correct scaffolding for the associations, but it doesn't.

> So you mean in the TestTypeController I need to define @test_types?

Yes. There won't be anything in the drop down until you create some
test_types though.


--

Ray
Arch S. (Guest)
on 2006-04-02 19:49
Ray B. wrote:
> Arch S. wrote:
>
>> So you mean in the TestTypeController I need to define @test_types?
>
> Yes. There won't be anything in the drop down until you create some
> test_types though.
>
>
> --
>
> Ray

That doesn't make any sense to me.  I look through the rest of my
controllers and I can access the entire model without anything more than
a scaffold declaration.

I understand that I should define test_type in my Type controller, as I
have done here:

class Admin::TestController < Admin::BaseController
    scaffold :test
    def new
        @test = Test.new
        @test_type = TestType.find(:all)
    end
end
---------------------
class Admin::TestTypeController < Admin::BaseController
    scaffold :test_type

end

Not sure why this is not working.
Ray B. (Guest)
on 2006-04-03 02:22
(Received via mailing list)
Arch S. wrote:

> Not sure why this is not working.

You are referencing @test_types in you view, not @test_type.

You are defining @test_type in your controller, not @test_types.

They need to be the same.
Steve K. (Guest)
on 2006-04-03 20:40
The point of telling Rails about the relationships between models is not
because Rails will magically create scaffolding for you but because
you'll be able to access you data through the relations.

For instance, once you've set up those two relationships in your models,
you can do things like

@advisor = Advisor.find(1)
@students = @advisor.students

and conversely, if you have a student selected into @student, you can
get the advisor's name simply via @student.advisor.name

Or if you're updating a student's attributes in a controller action, if
you set some of @student.advisor's attributes, the changes to the
advisor will also get saved when you simply call @student.save

and all sorts of stuff like that.

Arch S. wrote:
> Chris H. wrote:
.... snip ...
>> so in that example
>>
>> student belongs_to :advisor
>>
>> rails will make the following assumptions:
>>
>> students table contains an "advisor_id" column that references the id
>> column
>> in advisors table
>> the associated class is named "Advisor"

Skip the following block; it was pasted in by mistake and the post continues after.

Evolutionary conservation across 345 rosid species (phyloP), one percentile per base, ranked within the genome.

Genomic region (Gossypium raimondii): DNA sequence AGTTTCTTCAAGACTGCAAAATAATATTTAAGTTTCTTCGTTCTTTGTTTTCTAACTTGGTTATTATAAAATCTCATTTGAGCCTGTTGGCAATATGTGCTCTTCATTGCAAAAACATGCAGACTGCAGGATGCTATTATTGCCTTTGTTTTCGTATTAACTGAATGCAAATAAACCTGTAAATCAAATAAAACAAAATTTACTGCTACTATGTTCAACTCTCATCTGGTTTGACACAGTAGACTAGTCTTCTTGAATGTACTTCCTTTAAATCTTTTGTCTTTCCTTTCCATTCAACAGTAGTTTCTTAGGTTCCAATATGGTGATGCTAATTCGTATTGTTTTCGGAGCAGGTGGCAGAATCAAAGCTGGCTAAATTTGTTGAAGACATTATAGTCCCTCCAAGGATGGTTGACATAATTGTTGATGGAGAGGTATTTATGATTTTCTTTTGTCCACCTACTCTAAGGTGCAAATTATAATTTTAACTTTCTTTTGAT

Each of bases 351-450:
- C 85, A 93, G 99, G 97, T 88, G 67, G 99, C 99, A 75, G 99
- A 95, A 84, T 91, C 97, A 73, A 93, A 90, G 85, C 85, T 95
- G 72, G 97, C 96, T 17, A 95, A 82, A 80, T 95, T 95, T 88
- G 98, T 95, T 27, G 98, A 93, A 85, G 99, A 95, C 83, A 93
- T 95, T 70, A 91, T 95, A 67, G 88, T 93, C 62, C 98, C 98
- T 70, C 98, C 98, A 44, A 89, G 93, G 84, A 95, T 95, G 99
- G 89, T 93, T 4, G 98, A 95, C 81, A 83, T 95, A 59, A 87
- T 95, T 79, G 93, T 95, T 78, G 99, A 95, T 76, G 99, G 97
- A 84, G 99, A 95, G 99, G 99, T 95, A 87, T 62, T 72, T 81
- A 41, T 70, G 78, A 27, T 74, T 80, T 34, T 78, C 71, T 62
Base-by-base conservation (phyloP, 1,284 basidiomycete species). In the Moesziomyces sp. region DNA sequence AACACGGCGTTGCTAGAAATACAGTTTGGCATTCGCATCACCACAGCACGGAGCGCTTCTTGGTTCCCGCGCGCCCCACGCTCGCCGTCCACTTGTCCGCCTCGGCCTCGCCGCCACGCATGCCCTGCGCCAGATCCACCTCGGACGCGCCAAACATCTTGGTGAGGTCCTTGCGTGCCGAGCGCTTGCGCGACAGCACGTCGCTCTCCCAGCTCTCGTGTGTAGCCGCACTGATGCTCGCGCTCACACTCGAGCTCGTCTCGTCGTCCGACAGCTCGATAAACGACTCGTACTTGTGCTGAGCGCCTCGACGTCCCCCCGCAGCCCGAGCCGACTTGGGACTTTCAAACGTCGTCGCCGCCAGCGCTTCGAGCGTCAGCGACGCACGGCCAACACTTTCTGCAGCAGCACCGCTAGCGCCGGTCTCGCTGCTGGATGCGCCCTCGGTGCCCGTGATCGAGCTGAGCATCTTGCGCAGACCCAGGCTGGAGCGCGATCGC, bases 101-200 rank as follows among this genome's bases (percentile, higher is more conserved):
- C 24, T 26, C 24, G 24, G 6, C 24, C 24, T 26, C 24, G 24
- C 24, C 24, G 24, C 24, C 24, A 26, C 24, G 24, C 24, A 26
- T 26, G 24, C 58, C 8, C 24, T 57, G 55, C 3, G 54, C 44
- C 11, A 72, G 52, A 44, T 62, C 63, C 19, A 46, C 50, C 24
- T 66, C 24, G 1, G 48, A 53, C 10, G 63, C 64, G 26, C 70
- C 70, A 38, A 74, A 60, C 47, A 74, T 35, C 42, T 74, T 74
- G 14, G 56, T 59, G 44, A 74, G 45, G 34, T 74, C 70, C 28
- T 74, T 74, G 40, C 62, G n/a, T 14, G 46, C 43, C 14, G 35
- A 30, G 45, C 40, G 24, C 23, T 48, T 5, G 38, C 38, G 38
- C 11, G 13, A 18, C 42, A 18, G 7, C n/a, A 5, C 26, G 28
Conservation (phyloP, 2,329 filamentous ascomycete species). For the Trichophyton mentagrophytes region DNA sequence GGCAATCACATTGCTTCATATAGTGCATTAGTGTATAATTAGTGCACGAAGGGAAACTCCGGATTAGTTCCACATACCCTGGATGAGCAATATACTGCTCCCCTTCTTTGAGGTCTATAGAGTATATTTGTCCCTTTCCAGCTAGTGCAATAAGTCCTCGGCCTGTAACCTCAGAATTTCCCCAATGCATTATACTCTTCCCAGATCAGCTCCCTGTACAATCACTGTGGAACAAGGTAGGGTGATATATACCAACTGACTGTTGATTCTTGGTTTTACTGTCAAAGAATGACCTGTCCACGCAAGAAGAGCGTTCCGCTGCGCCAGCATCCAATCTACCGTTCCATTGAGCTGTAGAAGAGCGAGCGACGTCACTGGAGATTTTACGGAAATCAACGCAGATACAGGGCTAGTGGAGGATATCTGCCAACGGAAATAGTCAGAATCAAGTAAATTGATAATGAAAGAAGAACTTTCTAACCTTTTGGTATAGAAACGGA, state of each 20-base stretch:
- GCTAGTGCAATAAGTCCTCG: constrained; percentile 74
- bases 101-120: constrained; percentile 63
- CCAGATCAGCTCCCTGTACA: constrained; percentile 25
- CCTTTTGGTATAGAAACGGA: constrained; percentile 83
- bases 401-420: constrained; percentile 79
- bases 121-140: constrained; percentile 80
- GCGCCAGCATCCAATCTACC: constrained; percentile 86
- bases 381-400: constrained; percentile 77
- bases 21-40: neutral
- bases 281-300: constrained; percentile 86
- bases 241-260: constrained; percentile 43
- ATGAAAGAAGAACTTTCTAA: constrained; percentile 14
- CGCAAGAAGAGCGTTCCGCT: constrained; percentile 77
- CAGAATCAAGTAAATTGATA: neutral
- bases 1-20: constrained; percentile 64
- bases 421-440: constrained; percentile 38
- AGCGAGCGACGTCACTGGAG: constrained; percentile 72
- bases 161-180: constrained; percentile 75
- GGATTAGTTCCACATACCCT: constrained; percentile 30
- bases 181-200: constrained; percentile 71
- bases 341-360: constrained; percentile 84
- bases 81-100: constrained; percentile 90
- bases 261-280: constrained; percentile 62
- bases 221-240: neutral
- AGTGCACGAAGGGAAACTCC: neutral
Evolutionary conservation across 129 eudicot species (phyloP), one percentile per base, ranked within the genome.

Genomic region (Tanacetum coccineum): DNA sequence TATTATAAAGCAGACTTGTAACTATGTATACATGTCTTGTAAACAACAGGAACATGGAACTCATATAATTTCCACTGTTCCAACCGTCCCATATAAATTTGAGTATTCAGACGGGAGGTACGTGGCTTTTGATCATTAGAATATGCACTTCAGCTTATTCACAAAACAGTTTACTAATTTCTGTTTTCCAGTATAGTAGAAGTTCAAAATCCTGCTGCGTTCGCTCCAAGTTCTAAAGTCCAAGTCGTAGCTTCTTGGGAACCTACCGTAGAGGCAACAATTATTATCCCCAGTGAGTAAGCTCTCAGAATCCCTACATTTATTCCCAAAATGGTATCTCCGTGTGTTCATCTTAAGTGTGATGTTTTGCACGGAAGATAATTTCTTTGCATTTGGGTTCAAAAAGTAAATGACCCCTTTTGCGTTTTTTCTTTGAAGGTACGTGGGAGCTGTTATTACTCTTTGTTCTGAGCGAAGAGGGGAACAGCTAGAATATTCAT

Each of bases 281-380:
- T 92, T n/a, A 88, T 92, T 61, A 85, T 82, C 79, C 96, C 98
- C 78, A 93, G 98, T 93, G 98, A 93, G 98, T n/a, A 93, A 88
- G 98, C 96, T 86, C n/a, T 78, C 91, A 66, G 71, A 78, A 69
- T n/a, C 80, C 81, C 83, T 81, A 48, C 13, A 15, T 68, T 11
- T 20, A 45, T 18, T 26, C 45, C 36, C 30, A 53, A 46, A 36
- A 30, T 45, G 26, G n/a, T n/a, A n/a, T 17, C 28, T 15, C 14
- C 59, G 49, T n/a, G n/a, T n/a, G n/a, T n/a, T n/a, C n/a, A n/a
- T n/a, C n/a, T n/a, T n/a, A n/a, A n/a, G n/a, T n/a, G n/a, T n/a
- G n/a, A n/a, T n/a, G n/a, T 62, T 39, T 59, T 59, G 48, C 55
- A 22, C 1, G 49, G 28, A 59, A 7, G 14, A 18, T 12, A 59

>>
>
>
> I guess I do have a follow up question.
>
> In the above example, what is gained by adding a has_many relationship
> to Advisor?
>
> advisor has_many :students
Arch S. (Guest)
on 2006-04-03 20:48
Steve K. wrote:
> The point of telling Rails about the relationships between models is not
> because Rails will magically create scaffolding for you but because
> you'll be able to access you data through the relations.
>
> For instance, once you've set up those two relationships in your models,
> you can do things like
>
> @advisor = Advisor.find(1)
> @students = @advisor.students
>
> and conversely, if you have a student selected into @student, you can
> get the advisor's name simply via @student.advisor.name
>
> Or if you're updating a student's attributes in a controller action, if
> you set some of @student.advisor's attributes, the changes to the
> advisor will also get saved when you simply call @student.save
>
> and all sorts of stuff like that.
>

Thanks for the reply.  I cleaned up my typos and tried calling
@test.test_type.id and it works.  That is cool.
Chris H. (Guest)
on 2006-04-03 21:00
(Received via mailing list)
associations are a two way street.

in the student advisors example

# student belongs_to :advisor
s = Student.find(1, :include => :advisor) # find student with id = 1
puts s.advisor.name # print name of the student's advisor

# advisor has_many :students
a = Advisor.find(1, :include => :students) # find advisor with id = 1
a.students.each { |s| puts s.name } # print all the names of the
students
for this advisor